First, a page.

Local authorities

A local authority is responsible for a range of services within a defined area, including, for example, social services, education and waste disposal. Local authorities are also in charge of authorising construction work by approving planning applications. If any questions arise during the planning of a development the local authority should be able to provide the necessary plans and information.

When speaking to colleagues about the new project, Tim heard that the plot north of George Brownís site was up for sale and there were plans to build a new estate. So, Tim arranged an appointment with the local authorities to find out whether there was any truth in this information and in which way it would affect his clientís new home.

Tim: Hello, Iíve got an appointment to talk about a site on Sheepfold Lane in Amersham.

Officer: Ah, yes. You must be, Tim Smith, is that right?

Tim: Yes, thatís right. IĎve just got a few questions about our clientís plot, or to be more precise, about the plot next to it.

Officer: Okay, have you got the site plan with you?

Tim: Yes, here it is. So this is George Brownís plot. He recently inherited it from his aunt and has decided to build a home for his family.

Officer: Well, that shouldnít be a problem. Thereís quite a slope there that youíll have to deal with, but the views from the top must be super. Iíve only ever driven up Sheepfold Lane before.

Tim: The site is wonderful. Weíre looking forward to creating something thatíll blend in to the neighbourhood, but still look interesting and, of course, meet the demands of our client and his young family. What Iím really here for, though, is the plot up here. Iíve heard itís going to be developed.

Officer: Yes, thatís right. The town is looking for an investor to purchase the site.

Tim: Thatís such a shame. Itís so nice to have a bit of green within such an urban environment.

Officer: Youíre right of course, but itís also an extremely popular area and an opportunity to provide a range of different people with a place to live. What weíre planning here is a multigenerational estate, which will offer young and old a place to live together.

Tim: That sounds interesting but what does that mean for my client. Will blocks of flats be going up there?

Officer: No, weíve limited the height of the buildings to two storeys in the south and three in the north. The plot ratio is 0.5, so itís not going to be very dense and the plan is, in fact, to offer the residents exterior space to enjoy and also use for planting vegetables.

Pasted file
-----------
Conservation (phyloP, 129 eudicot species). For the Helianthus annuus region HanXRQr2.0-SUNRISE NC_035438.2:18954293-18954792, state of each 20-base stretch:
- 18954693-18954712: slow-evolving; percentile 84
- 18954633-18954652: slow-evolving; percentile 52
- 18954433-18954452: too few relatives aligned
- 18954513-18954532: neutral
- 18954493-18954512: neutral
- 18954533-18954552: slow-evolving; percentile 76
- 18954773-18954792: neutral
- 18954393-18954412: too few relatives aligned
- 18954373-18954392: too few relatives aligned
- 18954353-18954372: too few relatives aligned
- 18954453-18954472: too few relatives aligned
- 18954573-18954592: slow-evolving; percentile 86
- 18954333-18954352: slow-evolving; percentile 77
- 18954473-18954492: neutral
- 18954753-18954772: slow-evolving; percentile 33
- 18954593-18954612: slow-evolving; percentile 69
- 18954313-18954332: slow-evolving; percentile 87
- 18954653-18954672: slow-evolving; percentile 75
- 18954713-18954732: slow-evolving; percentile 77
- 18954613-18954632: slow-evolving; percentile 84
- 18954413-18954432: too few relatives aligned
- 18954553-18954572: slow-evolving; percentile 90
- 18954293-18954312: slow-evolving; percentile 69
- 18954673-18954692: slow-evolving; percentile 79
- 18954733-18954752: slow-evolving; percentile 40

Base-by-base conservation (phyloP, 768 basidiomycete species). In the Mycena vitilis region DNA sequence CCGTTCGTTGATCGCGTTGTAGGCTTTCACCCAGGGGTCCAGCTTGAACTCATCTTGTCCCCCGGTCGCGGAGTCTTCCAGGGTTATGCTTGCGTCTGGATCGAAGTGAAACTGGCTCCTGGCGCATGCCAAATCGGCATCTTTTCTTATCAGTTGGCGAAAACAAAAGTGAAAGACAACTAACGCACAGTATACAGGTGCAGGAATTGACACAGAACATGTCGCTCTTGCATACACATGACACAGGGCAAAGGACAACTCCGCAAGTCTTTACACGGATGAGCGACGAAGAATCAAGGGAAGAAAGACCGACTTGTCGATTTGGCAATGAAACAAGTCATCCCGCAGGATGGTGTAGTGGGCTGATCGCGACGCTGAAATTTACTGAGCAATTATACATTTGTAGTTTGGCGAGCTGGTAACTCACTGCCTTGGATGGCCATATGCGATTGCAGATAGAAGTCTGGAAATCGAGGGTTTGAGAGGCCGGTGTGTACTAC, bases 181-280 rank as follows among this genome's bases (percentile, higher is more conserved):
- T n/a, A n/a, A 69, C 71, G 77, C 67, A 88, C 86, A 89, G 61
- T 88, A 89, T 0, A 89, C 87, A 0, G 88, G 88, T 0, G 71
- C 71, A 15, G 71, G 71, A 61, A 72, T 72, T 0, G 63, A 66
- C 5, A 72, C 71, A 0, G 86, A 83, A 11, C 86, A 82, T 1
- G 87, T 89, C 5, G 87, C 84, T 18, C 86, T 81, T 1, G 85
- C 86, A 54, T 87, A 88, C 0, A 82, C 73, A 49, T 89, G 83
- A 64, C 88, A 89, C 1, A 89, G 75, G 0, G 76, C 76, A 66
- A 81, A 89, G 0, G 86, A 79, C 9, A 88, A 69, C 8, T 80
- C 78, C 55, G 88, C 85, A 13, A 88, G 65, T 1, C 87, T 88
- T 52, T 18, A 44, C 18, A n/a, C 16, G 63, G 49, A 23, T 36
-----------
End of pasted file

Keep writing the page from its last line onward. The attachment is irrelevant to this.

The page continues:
Tim: I suppose that doesnít sound that bad. What about the distance to the plot boundary?

Officer: The development plans are in the process of being drawn up at the moment. None of the houses will be on the boundary and, if I remember correctly, your client should be fine. There's actually a little footpath running along the northern boundary of your site. You could access the house from up there.

Tim: Thatís an interesting thought. Up until now, Iíd assumed we would be putting the main entrance on Sheepfold Lane.

Officer: Oh, by the way, the estate that weíre planning also includes a childrenís daycare centre. Itíll be on the other side of the estate, but that might be something for your client to look forward to.

Tim: Yes, youíre right. We were really worried when we heard the news, but the project sounds interesting. Might I be able to have a look at the development plan?

Officer: As I already mentioned, itís still at a drafting stage, but Iíll give you a ring once thereís a more definite plan so that we can arrange a meeting. You never know, there might even be an opportunity to get involved.

Tim: Well, thank you for all the information. I look forward to hearing from you. Goodbye for now.

Listen to the conversation again. Then match the sentence beginnings with the correct endings. Note the different links and the use of commas.

a) Tim is no longer worried about the neighbouring developmentsince she has only ever driven up and not down the road.
b) The officer has never enjoyed the view from Sheepfold Lane Tim might position the entrance to his clientís house there rather than on Sheepfold Lane.
c) Due to the development of the childrenís daycare centre, it should be easy to find an investor for the new residential estate.
d) Owing to the popularity of the area, because the scheme doesnít sound as big and bad as he had originally expected.
e) Because of the footpath at the top of the plot, the clients might find the new estate helpful.

There is only a comma if the subclause is at the beginning of the sentence.

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